Cuomo Proposes Tax for Properties Near Subway


Sam Klein

The entrance to the 168th Street Subway Station.

Claire Tighe , Contributing Writer

New York Gov. Andrew Cuomo recently proposed that owners of property close to the subway should face a tax increase to fund Metropolitan Transportation Authority improvement projects. The proposal is the latest effort to create revenue for the overburdened, underfunded transportation system. But the potential impact on renters — among them NYU students — is unclear.

In January, Cuomo presented his executive budget for 2019, which suggests that the city of New York shoulder a significant portion of the cost for much-needed repairs of the MTA. The proposed property tax would leverage the increase in property value that owners experience as the subway system around them improves.

As a tax-exempt organization, NYU would not be directly affected by the proposed property tax but the impact on students, especially those living in off-campus housing, could be significant.

“This should have been done long ago,” said John Falcocchi, professor of transportation planning and engineering at the Tandon School of Engineering.

In a study he completed last fall with fellow Tandon professor Constantine Kontokosta, Falcocchio suggested property owners near existing subways should help fund the MTA because they benefit from its service.

As for the proposed legislation, the remaining question is how property owners would afford the increase and if they would increase their rents because of the tax.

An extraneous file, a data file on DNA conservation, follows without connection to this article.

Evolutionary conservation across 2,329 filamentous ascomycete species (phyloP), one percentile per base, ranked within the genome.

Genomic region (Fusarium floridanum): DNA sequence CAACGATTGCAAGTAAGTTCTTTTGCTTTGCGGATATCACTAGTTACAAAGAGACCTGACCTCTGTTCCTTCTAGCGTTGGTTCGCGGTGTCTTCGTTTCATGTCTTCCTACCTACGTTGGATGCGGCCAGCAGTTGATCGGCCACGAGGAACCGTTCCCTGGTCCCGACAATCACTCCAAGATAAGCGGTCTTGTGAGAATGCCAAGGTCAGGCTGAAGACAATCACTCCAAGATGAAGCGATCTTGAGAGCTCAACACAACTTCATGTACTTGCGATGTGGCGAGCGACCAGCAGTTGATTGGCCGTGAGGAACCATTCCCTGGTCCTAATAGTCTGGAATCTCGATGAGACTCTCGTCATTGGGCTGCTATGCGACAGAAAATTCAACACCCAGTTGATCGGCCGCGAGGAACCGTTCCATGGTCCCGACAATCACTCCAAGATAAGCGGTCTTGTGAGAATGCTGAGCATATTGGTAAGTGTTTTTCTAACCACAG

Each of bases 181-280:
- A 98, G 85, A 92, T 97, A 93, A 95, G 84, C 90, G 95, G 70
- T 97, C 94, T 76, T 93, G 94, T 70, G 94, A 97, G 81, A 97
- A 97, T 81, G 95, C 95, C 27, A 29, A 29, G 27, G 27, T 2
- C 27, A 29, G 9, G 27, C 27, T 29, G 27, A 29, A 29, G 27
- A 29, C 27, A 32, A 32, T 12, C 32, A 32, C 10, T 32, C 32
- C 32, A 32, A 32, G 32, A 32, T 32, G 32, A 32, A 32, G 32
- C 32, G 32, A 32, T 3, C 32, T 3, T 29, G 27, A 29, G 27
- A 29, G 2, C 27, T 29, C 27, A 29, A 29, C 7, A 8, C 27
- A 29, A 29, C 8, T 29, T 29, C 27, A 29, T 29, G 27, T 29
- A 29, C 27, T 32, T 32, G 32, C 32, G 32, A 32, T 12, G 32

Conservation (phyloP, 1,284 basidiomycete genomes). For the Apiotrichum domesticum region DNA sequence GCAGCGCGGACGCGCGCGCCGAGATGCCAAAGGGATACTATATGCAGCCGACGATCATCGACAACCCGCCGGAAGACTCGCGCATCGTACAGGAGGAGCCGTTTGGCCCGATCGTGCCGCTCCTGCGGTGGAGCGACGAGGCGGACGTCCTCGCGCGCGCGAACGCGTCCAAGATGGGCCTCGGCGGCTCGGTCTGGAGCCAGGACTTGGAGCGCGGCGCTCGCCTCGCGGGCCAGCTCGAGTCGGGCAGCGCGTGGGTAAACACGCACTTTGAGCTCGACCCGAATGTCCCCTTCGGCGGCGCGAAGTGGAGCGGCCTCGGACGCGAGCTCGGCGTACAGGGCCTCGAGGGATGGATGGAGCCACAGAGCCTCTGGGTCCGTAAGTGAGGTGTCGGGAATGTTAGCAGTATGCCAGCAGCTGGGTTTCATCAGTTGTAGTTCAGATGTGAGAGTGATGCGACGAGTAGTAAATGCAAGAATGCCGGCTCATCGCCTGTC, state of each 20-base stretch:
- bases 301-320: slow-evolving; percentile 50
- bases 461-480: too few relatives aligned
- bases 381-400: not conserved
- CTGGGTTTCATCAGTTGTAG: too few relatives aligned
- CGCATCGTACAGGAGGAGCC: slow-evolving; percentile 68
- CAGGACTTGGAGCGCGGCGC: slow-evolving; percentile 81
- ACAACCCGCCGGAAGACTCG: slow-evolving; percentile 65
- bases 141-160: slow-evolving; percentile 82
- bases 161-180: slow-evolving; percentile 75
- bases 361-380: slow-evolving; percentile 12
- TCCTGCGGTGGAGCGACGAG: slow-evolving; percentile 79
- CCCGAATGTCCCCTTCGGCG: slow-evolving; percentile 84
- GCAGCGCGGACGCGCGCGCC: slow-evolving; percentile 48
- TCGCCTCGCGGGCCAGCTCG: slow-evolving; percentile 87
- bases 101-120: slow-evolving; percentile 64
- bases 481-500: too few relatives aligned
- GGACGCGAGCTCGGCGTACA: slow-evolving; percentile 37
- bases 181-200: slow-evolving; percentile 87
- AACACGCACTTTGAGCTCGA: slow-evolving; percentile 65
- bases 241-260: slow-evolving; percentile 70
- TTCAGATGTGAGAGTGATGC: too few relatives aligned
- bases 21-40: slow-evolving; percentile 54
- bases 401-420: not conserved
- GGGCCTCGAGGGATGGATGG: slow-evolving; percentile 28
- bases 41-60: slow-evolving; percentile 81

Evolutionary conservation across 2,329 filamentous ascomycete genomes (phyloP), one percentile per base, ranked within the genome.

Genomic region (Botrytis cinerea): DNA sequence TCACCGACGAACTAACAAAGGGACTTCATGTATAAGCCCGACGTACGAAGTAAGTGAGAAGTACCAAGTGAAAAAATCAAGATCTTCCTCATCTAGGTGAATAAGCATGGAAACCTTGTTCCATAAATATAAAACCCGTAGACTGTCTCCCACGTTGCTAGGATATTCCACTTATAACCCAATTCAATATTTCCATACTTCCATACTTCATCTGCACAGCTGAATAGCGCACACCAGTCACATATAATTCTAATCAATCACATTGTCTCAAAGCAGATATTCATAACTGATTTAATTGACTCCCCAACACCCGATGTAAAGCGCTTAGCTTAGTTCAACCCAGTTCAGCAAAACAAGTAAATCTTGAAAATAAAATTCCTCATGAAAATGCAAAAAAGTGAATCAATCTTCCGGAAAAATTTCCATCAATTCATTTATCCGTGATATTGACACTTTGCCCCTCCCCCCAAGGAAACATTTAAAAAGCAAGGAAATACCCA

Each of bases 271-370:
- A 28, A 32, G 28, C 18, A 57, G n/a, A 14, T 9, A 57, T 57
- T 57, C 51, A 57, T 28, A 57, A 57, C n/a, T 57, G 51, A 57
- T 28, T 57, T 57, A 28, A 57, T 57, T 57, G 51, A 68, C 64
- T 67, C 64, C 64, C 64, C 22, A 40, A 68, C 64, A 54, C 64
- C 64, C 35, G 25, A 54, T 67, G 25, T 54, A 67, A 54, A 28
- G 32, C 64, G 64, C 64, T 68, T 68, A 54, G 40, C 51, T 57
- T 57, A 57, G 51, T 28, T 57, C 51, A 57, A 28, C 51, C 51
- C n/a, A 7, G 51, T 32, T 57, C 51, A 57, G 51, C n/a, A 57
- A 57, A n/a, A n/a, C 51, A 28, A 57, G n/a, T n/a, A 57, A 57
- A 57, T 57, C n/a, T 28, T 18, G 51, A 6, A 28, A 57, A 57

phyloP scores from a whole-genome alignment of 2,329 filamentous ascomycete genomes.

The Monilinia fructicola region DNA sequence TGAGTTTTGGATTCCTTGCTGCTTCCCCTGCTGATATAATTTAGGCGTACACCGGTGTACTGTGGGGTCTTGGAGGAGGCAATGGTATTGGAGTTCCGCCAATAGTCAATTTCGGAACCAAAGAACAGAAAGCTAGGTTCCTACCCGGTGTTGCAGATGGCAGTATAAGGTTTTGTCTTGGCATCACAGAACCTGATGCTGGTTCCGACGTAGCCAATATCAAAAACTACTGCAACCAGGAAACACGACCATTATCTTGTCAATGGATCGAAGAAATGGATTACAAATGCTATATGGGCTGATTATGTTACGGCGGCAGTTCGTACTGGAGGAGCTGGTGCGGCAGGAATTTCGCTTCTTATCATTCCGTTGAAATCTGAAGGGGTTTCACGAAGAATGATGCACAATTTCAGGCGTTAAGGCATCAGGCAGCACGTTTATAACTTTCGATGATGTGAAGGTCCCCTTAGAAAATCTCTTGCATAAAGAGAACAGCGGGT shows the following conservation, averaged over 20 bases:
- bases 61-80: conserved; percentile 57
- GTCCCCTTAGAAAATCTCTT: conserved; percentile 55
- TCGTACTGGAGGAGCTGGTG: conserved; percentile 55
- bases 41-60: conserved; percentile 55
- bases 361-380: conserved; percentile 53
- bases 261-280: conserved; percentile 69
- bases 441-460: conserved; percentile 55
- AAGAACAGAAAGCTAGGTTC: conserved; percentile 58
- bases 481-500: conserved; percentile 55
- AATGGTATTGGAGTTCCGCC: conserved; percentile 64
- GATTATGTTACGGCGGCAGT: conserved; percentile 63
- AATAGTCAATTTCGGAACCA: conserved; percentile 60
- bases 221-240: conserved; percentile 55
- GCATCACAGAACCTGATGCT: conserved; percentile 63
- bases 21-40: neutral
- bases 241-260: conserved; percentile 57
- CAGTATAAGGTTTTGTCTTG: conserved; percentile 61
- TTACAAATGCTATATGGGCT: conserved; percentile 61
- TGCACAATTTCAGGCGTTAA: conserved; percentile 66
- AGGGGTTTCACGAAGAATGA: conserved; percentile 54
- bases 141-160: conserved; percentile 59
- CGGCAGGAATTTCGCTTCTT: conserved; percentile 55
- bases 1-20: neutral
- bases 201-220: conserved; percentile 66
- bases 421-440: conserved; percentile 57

“I think it’s a great idea,” said Jessica Saab, a CAS senior who lives off campus in Brooklyn. “The only negative is that higher property tax will pass on to residents.”

Saab thinks that increasing rents would likely further the city’s gentrification and force students to move further away from campus.

“[The tax] would definitely push the rents up and push students further and further out,” she said.

Saab predicted that students might consider moving to areas of Brooklyn where the rent might be more affordable.

“It’s a tricky balance to keep it equitable,” Saab said. “If the city could plan it so it wouldn’t affect lower income people who are in the midst of struggling to stay in the city, that would be great.”

Hassaan Qazi, a Tandon freshman, said the property tax proposal is long overdue.

“It is a good thing that the governor is moving in this direction,” he said. “I say this while I’m completely aware of the fact that this probably means I have to pay a higher rent when I move off campus. But I believe the benefits outweigh the costs.”

Qazi said that one part of the proposal should be a stricter form of rent control to help renters who already struggle to afford New York City.

Rent stabilized apartments near campus would be one way for students to catch a financial break.

“As a student, I would want to live close to a subway,” said CAS senior Mariana Castro who lives off-campus in StuyTown. “Increasing the rent — that’s already absurd — is something that would not be sustainable. But StuyTown wouldn’t be as affected as other buildings that are not rent-controlled.”

CAS senior Bryan Kachakji currently lives on campus but wants to find an apartment in New York City after graduation. A potential increase in cost of living would change his outlook on staying in the city.

“Tuition is already so much — rent is so much,” he said. “People might start to think, ‘Should I just move home when the prices become too much?’ Everyone has their point at which they ask if New York is worth it anymore.”


A version of this article appeared in the Monday, Feb. 12 print edition. Email Claire Tighe at [email protected]